designated. Where the beneficiary department A creditor of a member of a mutual of a fraternal order was established benefit society not being eligible as to provide relief to members and their a beneficiary, in case such person is families in case of the death or total named as beneficiary, the certificate disability of the members, the benefit will be construed, in connection with fund, upon the death of a member who the charter of the society, as a conhas designated a person not eligible tract to pay to the widow and children to take, goes to the widow as the sole of the insured the amount of the member of the family. Lister v. Lister insurance (abstract opinion). Ken(1898) 73 Mo. App. 99.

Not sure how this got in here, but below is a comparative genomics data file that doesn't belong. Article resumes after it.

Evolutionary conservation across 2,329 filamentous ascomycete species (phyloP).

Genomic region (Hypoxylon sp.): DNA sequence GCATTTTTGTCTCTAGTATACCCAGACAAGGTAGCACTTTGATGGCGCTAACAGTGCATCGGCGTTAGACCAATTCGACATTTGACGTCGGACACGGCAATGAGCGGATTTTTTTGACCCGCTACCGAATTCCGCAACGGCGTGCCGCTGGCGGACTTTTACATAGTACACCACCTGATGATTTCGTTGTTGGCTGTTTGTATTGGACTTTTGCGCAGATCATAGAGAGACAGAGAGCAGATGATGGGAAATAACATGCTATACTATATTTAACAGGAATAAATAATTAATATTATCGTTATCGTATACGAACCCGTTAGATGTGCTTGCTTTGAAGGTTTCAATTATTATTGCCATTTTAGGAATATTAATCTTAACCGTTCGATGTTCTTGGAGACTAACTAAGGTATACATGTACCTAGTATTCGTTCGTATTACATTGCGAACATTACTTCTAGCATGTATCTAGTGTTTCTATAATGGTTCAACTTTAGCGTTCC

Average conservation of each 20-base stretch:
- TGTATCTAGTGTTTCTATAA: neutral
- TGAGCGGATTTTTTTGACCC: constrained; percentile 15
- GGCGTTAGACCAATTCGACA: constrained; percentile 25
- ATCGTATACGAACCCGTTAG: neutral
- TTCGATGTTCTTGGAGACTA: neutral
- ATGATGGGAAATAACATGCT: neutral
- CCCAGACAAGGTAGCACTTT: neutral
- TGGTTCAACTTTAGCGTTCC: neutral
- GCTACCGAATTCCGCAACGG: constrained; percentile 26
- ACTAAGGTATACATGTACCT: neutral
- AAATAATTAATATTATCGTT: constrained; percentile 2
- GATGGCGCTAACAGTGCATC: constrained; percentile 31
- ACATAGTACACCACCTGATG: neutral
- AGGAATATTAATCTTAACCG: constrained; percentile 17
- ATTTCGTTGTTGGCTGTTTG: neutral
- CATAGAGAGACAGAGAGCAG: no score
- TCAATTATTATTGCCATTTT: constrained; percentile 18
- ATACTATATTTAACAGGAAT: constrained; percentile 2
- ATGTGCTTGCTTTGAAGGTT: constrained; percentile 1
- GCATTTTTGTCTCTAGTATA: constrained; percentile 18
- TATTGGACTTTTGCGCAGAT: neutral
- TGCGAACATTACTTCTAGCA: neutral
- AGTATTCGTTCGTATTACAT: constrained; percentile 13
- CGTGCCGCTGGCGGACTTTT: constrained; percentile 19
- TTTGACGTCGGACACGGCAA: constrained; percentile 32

tucky Grangers' Mut. Ben. Soc. v. In Arthars v. Baird (1890) 20 Phila. McGregor (1886) 7 Ky. L. Rep. 750. (Pa.) 287, a benefit fund in a fraternal And to the same effect, see Gibson organization the object of which was v. Kentucky Grangers' Mut. Ben. “to pledge the members to the pay- Soc. (1886) 8 Ky. L. Rep. 520 (abment of a stipulated sum to such stract). beneficiary as a deceased member may An award of the district court, have designated while living, under which apportions a fund due on a such restrictions and upon such con- membership certificate in a beneficial ditions as the order may prescribe," association, which the association has was awarded to the member's widow paid into court, equally between the as against the administrator of the widow, who was the second wife, and named beneficiary, where the bene- the son of a deceased member who ficiary named in the membership cer